Fiduciary duty is a legal concept requiring individuals in certain professions – including lawyers, trustees, and investment advisers – to prioritize their clients’ best interests over their own. A fiduciary obligation arises whenever the relationship with the client (often referred to as the “beneficiary” or “principal”) involves a special trust, confidence and reliance on the fiduciary to exercise his/her discretion or expertise in acting on the client’s behalf.
In the case of investment advisers, the fiduciary relationship imposes two broad duties towards their clients:
1. Duty of Care: Advisers must, at all times, (i) provide advice that is in the client’s best interest, (ii) seek best execution and (iii) act and provide advice and monitoring over the course of the relationship.
2. Duty of Loyalty: Advisers must (i) make full and fair disclosure to its clients of all material facts related to the advisory relationship and (ii) eliminate or at least expose all conflicts of interest which might incline her/him—consciously or unconsciously—to render advice which was not disinterested.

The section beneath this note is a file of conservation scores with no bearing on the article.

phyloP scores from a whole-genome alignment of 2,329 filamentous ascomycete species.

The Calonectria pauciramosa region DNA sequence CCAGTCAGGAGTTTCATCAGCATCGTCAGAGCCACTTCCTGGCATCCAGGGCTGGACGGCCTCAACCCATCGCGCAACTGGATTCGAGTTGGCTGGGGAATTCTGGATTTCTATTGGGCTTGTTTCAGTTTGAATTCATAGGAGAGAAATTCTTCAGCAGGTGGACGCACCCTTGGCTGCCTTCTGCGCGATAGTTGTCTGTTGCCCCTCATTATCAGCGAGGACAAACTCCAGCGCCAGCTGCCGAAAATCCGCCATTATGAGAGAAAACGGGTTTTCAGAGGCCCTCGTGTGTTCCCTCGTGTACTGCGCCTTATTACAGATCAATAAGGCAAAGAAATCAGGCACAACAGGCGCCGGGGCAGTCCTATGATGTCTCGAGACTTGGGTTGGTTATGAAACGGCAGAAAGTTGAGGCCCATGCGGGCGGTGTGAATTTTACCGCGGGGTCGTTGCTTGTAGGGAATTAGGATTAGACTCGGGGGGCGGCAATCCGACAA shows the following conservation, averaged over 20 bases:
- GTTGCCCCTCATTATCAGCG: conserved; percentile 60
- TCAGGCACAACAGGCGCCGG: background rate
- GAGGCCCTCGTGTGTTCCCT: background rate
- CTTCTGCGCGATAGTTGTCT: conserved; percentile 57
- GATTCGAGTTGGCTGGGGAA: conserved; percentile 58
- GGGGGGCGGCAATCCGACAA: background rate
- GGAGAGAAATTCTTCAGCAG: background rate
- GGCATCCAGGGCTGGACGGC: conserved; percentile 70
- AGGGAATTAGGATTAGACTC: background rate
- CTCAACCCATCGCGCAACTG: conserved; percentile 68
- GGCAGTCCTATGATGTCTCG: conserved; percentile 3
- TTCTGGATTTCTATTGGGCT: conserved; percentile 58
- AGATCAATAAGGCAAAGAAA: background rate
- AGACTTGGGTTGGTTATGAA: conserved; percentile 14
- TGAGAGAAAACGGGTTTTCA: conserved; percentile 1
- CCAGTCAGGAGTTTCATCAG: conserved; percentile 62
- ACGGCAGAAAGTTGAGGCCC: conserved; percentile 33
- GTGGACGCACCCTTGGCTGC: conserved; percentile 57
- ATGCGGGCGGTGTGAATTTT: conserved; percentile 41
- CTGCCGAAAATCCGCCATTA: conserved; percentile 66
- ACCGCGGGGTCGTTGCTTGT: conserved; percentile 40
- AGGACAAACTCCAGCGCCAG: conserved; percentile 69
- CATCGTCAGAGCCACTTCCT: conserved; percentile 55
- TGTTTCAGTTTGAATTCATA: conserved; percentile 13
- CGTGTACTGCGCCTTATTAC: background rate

Are All Financial Professionals “Fiduciaries”?
The short answer—no. The term “fiduciary” is not a singular title or designation given to an individual such as “CFA” (Chartered Financial Analyst) or “CFP” (Certified Financial Planner). Whereas all investment advisers are fiduciaries, broker/dealer representatives are held to a lesser legal standard of care called the “suitability standard,” which requires them to offer advice and product recommendations that are merely suitable for their clients. Such advisors can be incentivized to recommend investment products that are in their own best interests – for example, those with higher fees or commissions – rather than their clients’.
We urge investors to ask prospective financial professionals whether or not they are fiduciaries; by law, they are required to disclose fiduciary status.